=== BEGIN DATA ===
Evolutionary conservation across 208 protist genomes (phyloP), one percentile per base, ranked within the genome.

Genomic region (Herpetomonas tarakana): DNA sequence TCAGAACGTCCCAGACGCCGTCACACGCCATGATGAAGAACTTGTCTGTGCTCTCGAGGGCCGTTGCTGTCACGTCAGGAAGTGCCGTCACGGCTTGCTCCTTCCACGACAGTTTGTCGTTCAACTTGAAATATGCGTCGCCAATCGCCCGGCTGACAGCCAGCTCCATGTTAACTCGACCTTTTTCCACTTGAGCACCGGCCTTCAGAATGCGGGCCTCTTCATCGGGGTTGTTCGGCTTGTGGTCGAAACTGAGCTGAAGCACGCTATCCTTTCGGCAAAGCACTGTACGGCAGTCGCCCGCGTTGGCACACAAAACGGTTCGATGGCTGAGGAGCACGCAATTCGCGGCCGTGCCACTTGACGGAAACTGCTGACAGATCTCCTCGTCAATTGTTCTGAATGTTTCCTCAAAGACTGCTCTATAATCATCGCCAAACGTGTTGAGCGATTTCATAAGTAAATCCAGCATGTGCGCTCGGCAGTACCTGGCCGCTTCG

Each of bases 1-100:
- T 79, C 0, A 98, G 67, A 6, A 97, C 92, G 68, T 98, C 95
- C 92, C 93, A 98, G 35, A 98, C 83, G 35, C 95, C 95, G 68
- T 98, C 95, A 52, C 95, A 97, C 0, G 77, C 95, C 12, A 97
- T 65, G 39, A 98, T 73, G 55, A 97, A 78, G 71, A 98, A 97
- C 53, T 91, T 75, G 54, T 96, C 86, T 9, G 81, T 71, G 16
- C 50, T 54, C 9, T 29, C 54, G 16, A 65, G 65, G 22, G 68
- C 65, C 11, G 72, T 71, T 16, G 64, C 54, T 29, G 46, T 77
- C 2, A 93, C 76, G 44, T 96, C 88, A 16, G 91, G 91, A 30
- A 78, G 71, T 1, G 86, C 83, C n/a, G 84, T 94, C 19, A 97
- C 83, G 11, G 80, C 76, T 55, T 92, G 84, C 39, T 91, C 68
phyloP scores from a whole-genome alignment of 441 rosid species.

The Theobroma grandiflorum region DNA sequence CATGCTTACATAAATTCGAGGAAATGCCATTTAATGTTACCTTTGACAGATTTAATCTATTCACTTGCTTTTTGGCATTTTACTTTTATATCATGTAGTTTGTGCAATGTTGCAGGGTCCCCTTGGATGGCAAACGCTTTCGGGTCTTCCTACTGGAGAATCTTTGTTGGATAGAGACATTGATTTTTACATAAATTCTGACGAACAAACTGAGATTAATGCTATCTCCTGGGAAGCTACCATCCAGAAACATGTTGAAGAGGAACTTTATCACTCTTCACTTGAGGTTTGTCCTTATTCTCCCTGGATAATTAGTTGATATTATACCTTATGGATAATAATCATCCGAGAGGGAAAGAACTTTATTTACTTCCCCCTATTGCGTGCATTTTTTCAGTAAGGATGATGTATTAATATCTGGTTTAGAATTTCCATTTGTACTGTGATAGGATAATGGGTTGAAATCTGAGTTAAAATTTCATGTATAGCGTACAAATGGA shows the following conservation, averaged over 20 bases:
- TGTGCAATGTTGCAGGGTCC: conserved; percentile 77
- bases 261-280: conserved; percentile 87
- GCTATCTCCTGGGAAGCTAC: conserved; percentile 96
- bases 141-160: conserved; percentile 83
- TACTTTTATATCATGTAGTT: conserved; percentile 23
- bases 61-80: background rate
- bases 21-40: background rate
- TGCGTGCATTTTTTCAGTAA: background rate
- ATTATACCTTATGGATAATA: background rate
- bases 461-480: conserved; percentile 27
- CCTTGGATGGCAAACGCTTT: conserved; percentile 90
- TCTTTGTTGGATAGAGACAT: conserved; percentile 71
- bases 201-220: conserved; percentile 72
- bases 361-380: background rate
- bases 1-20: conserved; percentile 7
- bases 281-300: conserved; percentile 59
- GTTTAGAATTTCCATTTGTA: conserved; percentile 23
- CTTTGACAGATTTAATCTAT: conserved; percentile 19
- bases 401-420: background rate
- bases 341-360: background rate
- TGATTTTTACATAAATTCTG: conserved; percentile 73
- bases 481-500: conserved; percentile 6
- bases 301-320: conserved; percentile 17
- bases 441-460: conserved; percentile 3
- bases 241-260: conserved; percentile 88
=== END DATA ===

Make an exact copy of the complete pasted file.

Evolutionary conservation across 208 protist genomes (phyloP), one percentile per base, ranked within the genome.

Genomic region (Herpetomonas tarakana): DNA sequence TCAGAACGTCCCAGACGCCGTCACACGCCATGATGAAGAACTTGTCTGTGCTCTCGAGGGCCGTTGCTGTCACGTCAGGAAGTGCCGTCACGGCTTGCTCCTTCCACGACAGTTTGTCGTTCAACTTGAAATATGCGTCGCCAATCGCCCGGCTGACAGCCAGCTCCATGTTAACTCGACCTTTTTCCACTTGAGCACCGGCCTTCAGAATGCGGGCCTCTTCATCGGGGTTGTTCGGCTTGTGGTCGAAACTGAGCTGAAGCACGCTATCCTTTCGGCAAAGCACTGTACGGCAGTCGCCCGCGTTGGCACACAAAACGGTTCGATGGCTGAGGAGCACGCAATTCGCGGCCGTGCCACTTGACGGAAACTGCTGACAGATCTCCTCGTCAATTGTTCTGAATGTTTCCTCAAAGACTGCTCTATAATCATCGCCAAACGTGTTGAGCGATTTCATAAGTAAATCCAGCATGTGCGCTCGGCAGTACCTGGCCGCTTCG

Each of bases 1-100:
- T 79, C 0, A 98, G 67, A 6, A 97, C 92, G 68, T 98, C 95
- C 92, C 93, A 98, G 35, A 98, C 83, G 35, C 95, C 95, G 68
- T 98, C 95, A 52, C 95, A 97, C 0, G 77, C 95, C 12, A 97
- T 65, G 39, A 98, T 73, G 55, A 97, A 78, G 71, A 98, A 97
- C 53, T 91, T 75, G 54, T 96, C 86, T 9, G 81, T 71, G 16
- C 50, T 54, C 9, T 29, C 54, G 16, A 65, G 65, G 22, G 68
- C 65, C 11, G 72, T 71, T 16, G 64, C 54, T 29, G 46, T 77
- C 2, A 93, C 76, G 44, T 96, C 88, A 16, G 91, G 91, A 30
- A 78, G 71, T 1, G 86, C 83, C n/a, G 84, T 94, C 19, A 97
- C 83, G 11, G 80, C 76, T 55, T 92, G 84, C 39, T 91, C 68
phyloP scores from a whole-genome alignment of 441 rosid species.

The Theobroma grandiflorum region DNA sequence CATGCTTACATAAATTCGAGGAAATGCCATTTAATGTTACCTTTGACAGATTTAATCTATTCACTTGCTTTTTGGCATTTTACTTTTATATCATGTAGTTTGTGCAATGTTGCAGGGTCCCCTTGGATGGCAAACGCTTTCGGGTCTTCCTACTGGAGAATCTTTGTTGGATAGAGACATTGATTTTTACATAAATTCTGACGAACAAACTGAGATTAATGCTATCTCCTGGGAAGCTACCATCCAGAAACATGTTGAAGAGGAACTTTATCACTCTTCACTTGAGGTTTGTCCTTATTCTCCCTGGATAATTAGTTGATATTATACCTTATGGATAATAATCATCCGAGAGGGAAAGAACTTTATTTACTTCCCCCTATTGCGTGCATTTTTTCAGTAAGGATGATGTATTAATATCTGGTTTAGAATTTCCATTTGTACTGTGATAGGATAATGGGTTGAAATCTGAGTTAAAATTTCATGTATAGCGTACAAATGGA shows the following conservation, averaged over 20 bases:
- TGTGCAATGTTGCAGGGTCC: conserved; percentile 77
- bases 261-280: conserved; percentile 87
- GCTATCTCCTGGGAAGCTAC: conserved; percentile 96
- bases 141-160: conserved; percentile 83
- TACTTTTATATCATGTAGTT: conserved; percentile 23
- bases 61-80: background rate
- bases 21-40: background rate
- TGCGTGCATTTTTTCAGTAA: background rate
- ATTATACCTTATGGATAATA: background rate
- bases 461-480: conserved; percentile 27
- CCTTGGATGGCAAACGCTTT: conserved; percentile 90
- TCTTTGTTGGATAGAGACAT: conserved; percentile 71
- bases 201-220: conserved; percentile 72
- bases 361-380: background rate
- bases 1-20: conserved; percentile 7
- bases 281-300: conserved; percentile 59
- GTTTAGAATTTCCATTTGTA: conserved; percentile 23
- CTTTGACAGATTTAATCTAT: conserved; percentile 19
- bases 401-420: background rate
- bases 341-360: background rate
- TGATTTTTACATAAATTCTG: conserved; percentile 73
- bases 481-500: conserved; percentile 6
- bases 301-320: conserved; percentile 17
- bases 441-460: conserved; percentile 3
- bases 241-260: conserved; percentile 88